4

I have a multi-branch setup on Jenkins for my Gradle project. I would like to be efficient in terms of performance and cost as well (money!). Meaning, if would like to build my project many times, for different branches, commits, in parallel. For that I'm thinking about having everything inside of containers, but I'm not sure if my containers would share the libraries resolved by gradle. Moreover, I don't want to resolve dependencies for every time I bring them up, it would be time consuming and network usage as well.

Or I'm thinking about deploying a simple vm with Ansible and run my builds from there, making this whole process simpler.

So I wonder which approach would is better? Anyone faced a similar issue? Does someone has any benchmark to share?

3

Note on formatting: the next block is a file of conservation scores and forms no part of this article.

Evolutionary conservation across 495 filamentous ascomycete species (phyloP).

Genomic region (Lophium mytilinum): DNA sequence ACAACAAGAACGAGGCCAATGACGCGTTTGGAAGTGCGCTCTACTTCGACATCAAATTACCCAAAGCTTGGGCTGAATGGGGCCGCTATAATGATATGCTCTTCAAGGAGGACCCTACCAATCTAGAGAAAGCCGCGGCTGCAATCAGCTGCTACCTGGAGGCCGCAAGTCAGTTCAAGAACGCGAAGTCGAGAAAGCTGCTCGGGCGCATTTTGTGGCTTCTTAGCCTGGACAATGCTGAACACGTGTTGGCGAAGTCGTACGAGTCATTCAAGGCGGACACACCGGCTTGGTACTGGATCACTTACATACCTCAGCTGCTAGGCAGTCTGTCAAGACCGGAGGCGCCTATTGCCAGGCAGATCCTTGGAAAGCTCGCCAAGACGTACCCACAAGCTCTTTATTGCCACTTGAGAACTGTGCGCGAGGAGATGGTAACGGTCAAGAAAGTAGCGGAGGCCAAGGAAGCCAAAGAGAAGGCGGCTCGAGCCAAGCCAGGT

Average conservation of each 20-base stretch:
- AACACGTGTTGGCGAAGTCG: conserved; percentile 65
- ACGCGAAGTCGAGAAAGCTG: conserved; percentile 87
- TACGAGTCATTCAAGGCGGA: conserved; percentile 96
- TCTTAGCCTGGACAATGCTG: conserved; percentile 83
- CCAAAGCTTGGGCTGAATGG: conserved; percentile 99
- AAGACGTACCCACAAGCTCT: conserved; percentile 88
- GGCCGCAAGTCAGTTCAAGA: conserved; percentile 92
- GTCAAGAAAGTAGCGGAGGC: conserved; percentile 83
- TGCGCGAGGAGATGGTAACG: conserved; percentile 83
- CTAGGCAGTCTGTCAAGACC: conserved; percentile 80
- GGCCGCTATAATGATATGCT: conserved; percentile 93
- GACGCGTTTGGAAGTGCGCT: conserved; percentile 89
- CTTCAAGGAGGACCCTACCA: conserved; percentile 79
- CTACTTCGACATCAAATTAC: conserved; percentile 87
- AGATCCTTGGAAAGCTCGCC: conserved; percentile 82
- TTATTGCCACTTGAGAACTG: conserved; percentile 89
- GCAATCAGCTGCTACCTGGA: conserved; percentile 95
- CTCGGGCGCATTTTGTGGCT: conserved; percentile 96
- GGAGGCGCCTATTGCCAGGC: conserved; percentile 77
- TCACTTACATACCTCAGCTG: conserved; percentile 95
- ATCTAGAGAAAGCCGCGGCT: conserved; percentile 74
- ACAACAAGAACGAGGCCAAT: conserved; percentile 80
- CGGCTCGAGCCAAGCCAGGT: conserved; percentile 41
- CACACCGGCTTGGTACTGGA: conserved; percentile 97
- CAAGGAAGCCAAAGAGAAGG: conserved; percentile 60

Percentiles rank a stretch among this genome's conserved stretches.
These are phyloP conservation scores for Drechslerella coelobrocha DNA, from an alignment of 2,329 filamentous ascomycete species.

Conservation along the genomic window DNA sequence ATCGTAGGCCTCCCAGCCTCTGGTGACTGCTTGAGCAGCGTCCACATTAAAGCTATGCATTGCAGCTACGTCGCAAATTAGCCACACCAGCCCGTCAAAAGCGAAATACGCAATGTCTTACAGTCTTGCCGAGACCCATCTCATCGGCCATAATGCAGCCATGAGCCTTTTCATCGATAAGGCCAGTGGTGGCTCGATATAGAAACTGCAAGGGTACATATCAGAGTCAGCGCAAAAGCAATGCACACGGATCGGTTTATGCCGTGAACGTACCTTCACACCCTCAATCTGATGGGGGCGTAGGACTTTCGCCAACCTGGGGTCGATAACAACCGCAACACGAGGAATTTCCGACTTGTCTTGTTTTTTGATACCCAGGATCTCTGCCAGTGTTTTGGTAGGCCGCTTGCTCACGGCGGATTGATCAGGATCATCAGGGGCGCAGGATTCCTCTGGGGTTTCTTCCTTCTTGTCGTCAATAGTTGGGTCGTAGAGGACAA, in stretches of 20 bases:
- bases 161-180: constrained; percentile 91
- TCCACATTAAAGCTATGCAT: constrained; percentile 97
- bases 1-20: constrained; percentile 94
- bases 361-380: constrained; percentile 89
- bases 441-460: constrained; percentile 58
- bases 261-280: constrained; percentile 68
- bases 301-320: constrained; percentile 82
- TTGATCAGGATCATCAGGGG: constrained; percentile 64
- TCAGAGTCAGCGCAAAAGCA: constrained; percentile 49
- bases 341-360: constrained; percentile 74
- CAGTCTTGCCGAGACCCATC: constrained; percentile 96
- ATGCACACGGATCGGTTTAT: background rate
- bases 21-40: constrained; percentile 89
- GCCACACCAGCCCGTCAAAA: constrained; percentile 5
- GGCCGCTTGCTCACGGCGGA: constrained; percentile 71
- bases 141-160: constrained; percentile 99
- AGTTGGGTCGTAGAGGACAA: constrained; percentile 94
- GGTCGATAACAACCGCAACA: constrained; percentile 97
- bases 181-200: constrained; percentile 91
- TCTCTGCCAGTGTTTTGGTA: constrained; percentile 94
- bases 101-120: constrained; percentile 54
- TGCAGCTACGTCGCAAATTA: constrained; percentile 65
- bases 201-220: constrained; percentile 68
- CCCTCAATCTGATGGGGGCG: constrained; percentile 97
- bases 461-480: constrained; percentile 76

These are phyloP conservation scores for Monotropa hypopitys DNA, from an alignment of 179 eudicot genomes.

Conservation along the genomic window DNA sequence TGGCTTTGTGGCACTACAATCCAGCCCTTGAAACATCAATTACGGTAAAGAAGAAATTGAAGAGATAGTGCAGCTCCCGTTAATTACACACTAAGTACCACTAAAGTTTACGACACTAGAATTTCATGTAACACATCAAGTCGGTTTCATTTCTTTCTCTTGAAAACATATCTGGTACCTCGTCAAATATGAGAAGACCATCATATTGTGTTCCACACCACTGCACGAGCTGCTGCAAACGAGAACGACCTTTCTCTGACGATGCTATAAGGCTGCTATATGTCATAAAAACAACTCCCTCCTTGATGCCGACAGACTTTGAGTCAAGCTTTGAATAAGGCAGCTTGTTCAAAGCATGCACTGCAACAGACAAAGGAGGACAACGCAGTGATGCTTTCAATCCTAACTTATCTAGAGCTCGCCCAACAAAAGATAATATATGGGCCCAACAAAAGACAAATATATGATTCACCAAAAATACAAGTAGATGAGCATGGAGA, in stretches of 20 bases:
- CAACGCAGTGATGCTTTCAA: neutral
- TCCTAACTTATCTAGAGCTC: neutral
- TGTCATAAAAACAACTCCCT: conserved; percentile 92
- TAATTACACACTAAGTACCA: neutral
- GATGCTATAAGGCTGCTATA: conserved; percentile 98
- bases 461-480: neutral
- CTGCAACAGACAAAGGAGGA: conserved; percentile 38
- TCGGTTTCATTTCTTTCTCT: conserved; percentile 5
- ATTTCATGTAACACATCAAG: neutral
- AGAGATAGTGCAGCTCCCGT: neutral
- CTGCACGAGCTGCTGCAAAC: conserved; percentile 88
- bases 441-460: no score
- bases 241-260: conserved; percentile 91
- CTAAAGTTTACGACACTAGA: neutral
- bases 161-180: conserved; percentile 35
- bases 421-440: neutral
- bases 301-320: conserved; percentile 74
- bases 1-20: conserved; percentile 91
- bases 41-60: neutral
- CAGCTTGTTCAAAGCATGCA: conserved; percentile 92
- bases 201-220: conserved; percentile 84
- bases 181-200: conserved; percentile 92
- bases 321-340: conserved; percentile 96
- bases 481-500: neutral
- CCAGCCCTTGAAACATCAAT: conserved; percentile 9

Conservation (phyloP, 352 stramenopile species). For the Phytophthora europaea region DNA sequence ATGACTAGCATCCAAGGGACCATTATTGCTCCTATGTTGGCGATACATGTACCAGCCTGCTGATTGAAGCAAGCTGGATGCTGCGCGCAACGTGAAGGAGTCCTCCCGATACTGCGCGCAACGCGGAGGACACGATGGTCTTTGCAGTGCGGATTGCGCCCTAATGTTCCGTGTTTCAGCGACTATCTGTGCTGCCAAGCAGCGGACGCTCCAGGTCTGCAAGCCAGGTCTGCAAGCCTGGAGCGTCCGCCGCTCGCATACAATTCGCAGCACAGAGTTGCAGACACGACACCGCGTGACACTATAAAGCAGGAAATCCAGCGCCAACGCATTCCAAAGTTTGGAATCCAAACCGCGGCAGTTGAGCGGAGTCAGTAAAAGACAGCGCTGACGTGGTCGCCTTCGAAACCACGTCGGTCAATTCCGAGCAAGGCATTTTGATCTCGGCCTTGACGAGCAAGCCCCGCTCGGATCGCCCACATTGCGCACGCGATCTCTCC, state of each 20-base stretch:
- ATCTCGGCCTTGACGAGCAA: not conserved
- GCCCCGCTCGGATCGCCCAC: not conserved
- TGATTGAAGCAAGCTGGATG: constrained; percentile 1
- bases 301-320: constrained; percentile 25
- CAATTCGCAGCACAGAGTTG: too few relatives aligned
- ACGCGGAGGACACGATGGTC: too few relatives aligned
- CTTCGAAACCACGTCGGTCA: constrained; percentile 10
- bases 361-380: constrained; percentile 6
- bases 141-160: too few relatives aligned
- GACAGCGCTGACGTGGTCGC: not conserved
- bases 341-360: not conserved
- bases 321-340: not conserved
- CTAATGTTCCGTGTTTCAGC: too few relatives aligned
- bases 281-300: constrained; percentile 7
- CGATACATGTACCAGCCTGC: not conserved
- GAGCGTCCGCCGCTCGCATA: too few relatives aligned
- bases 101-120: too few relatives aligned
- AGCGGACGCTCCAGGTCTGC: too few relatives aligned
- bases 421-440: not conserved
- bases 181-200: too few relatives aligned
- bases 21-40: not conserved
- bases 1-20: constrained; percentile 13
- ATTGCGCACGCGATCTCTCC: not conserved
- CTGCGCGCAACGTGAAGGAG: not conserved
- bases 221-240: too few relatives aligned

There is currently an issue open to share Gradle cache between containers:

https://github.com/gradle/gradle/issues/851

I think the best solution at the moment is to bake as many dependencies in to the Docker image as possible, and then use a volume to share between sequential builds, limiting it to one concurrent build per host. You can mount the cache on to the host with a docker-compose.yml like so:

version: '3'
services:
  gradle:
    image: gradle:4.0.1-jdk8-alpine  # I'd suggest using this as a base to build your own Gradle image with dependencies baked in
    working_dir: /usr/src/app
    volumes:
      - ./:/usr/src/app:Z
      - ./.gradle:/home/gradle/.gradle:Z

Alternatively, another solution would be to look at network-level caching e.g. Squid.

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